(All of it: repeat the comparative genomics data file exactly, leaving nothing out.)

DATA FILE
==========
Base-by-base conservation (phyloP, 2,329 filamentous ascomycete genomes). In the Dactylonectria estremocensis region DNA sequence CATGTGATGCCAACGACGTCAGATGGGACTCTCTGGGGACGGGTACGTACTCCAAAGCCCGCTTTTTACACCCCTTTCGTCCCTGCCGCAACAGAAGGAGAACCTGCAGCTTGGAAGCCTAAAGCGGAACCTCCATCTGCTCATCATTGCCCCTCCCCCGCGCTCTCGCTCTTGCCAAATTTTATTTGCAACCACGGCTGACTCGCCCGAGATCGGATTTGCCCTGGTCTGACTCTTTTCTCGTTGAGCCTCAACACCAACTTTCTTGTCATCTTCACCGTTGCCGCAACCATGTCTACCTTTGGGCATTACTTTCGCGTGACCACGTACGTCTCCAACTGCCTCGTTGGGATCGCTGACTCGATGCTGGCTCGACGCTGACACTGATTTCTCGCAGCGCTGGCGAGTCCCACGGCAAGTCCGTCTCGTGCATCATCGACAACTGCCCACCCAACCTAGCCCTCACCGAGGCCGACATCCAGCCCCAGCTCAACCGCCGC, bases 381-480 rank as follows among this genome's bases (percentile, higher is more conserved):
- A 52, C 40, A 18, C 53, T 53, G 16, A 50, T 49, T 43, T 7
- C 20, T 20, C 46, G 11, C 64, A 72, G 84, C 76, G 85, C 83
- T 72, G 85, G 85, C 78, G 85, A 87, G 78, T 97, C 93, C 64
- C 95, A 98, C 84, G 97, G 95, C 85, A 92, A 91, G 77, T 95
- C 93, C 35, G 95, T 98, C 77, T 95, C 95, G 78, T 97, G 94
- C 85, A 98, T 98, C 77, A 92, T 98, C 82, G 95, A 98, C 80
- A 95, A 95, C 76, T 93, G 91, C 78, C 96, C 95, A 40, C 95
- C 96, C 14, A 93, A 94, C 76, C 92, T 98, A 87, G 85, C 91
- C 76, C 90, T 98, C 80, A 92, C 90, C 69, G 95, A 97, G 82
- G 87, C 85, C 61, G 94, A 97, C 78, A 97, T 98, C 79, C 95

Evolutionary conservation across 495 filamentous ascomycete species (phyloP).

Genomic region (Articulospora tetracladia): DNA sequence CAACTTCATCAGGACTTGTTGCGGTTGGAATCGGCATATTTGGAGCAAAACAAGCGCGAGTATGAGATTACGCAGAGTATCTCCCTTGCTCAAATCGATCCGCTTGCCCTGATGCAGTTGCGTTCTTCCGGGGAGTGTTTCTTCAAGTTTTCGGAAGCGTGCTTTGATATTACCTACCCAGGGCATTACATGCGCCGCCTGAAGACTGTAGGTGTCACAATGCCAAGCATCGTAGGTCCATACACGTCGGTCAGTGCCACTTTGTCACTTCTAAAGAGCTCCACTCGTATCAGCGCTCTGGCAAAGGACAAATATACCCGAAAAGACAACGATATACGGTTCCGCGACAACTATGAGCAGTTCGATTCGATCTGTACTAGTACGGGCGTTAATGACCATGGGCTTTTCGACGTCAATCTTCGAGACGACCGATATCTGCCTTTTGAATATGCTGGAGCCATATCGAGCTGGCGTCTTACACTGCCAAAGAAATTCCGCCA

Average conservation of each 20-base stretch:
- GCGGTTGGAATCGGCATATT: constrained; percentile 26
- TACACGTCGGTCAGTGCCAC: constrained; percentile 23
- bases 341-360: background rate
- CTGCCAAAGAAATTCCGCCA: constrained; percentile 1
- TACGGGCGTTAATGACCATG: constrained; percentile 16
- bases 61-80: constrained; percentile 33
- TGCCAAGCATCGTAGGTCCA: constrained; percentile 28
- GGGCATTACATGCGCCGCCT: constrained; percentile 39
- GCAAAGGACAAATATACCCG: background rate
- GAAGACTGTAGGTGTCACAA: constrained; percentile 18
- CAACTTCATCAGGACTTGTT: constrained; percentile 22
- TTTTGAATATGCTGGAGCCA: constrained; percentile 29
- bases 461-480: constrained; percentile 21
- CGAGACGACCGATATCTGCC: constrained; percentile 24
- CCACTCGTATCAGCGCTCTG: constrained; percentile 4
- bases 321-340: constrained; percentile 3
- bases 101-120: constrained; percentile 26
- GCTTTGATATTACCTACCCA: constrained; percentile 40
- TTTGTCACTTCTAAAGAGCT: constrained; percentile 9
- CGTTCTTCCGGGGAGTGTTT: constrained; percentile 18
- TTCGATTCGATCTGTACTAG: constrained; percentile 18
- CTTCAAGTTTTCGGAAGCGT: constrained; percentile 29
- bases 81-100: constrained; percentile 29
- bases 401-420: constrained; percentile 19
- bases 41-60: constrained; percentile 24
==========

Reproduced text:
Base-by-base conservation (phyloP, 2,329 filamentous ascomycete genomes). In the Dactylonectria estremocensis region DNA sequence CATGTGATGCCAACGACGTCAGATGGGACTCTCTGGGGACGGGTACGTACTCCAAAGCCCGCTTTTTACACCCCTTTCGTCCCTGCCGCAACAGAAGGAGAACCTGCAGCTTGGAAGCCTAAAGCGGAACCTCCATCTGCTCATCATTGCCCCTCCCCCGCGCTCTCGCTCTTGCCAAATTTTATTTGCAACCACGGCTGACTCGCCCGAGATCGGATTTGCCCTGGTCTGACTCTTTTCTCGTTGAGCCTCAACACCAACTTTCTTGTCATCTTCACCGTTGCCGCAACCATGTCTACCTTTGGGCATTACTTTCGCGTGACCACGTACGTCTCCAACTGCCTCGTTGGGATCGCTGACTCGATGCTGGCTCGACGCTGACACTGATTTCTCGCAGCGCTGGCGAGTCCCACGGCAAGTCCGTCTCGTGCATCATCGACAACTGCCCACCCAACCTAGCCCTCACCGAGGCCGACATCCAGCCCCAGCTCAACCGCCGC, bases 381-480 rank as follows among this genome's bases (percentile, higher is more conserved):
- A 52, C 40, A 18, C 53, T 53, G 16, A 50, T 49, T 43, T 7
- C 20, T 20, C 46, G 11, C 64, A 72, G 84, C 76, G 85, C 83
- T 72, G 85, G 85, C 78, G 85, A 87, G 78, T 97, C 93, C 64
- C 95, A 98, C 84, G 97, G 95, C 85, A 92, A 91, G 77, T 95
- C 93, C 35, G 95, T 98, C 77, T 95, C 95, G 78, T 97, G 94
- C 85, A 98, T 98, C 77, A 92, T 98, C 82, G 95, A 98, C 80
- A 95, A 95, C 76, T 93, G 91, C 78, C 96, C 95, A 40, C 95
- C 96, C 14, A 93, A 94, C 76, C 92, T 98, A 87, G 85, C 91
- C 76, C 90, T 98, C 80, A 92, C 90, C 69, G 95, A 97, G 82
- G 87, C 85, C 61, G 94, A 97, C 78, A 97, T 98, C 79, C 95

Evolutionary conservation across 495 filamentous ascomycete species (phyloP).

Genomic region (Articulospora tetracladia): DNA sequence CAACTTCATCAGGACTTGTTGCGGTTGGAATCGGCATATTTGGAGCAAAACAAGCGCGAGTATGAGATTACGCAGAGTATCTCCCTTGCTCAAATCGATCCGCTTGCCCTGATGCAGTTGCGTTCTTCCGGGGAGTGTTTCTTCAAGTTTTCGGAAGCGTGCTTTGATATTACCTACCCAGGGCATTACATGCGCCGCCTGAAGACTGTAGGTGTCACAATGCCAAGCATCGTAGGTCCATACACGTCGGTCAGTGCCACTTTGTCACTTCTAAAGAGCTCCACTCGTATCAGCGCTCTGGCAAAGGACAAATATACCCGAAAAGACAACGATATACGGTTCCGCGACAACTATGAGCAGTTCGATTCGATCTGTACTAGTACGGGCGTTAATGACCATGGGCTTTTCGACGTCAATCTTCGAGACGACCGATATCTGCCTTTTGAATATGCTGGAGCCATATCGAGCTGGCGTCTTACACTGCCAAAGAAATTCCGCCA

Average conservation of each 20-base stretch:
- GCGGTTGGAATCGGCATATT: constrained; percentile 26
- TACACGTCGGTCAGTGCCAC: constrained; percentile 23
- bases 341-360: background rate
- CTGCCAAAGAAATTCCGCCA: constrained; percentile 1
- TACGGGCGTTAATGACCATG: constrained; percentile 16
- bases 61-80: constrained; percentile 33
- TGCCAAGCATCGTAGGTCCA: constrained; percentile 28
- GGGCATTACATGCGCCGCCT: constrained; percentile 39
- GCAAAGGACAAATATACCCG: background rate
- GAAGACTGTAGGTGTCACAA: constrained; percentile 18
- CAACTTCATCAGGACTTGTT: constrained; percentile 22
- TTTTGAATATGCTGGAGCCA: constrained; percentile 29
- bases 461-480: constrained; percentile 21
- CGAGACGACCGATATCTGCC: constrained; percentile 24
- CCACTCGTATCAGCGCTCTG: constrained; percentile 4
- bases 321-340: constrained; percentile 3
- bases 101-120: constrained; percentile 26
- GCTTTGATATTACCTACCCA: constrained; percentile 40
- TTTGTCACTTCTAAAGAGCT: constrained; percentile 9
- CGTTCTTCCGGGGAGTGTTT: constrained; percentile 18
- TTCGATTCGATCTGTACTAG: constrained; percentile 18
- CTTCAAGTTTTCGGAAGCGT: constrained; percentile 29
- bases 81-100: constrained; percentile 29
- bases 401-420: constrained; percentile 19
- bases 41-60: constrained; percentile 24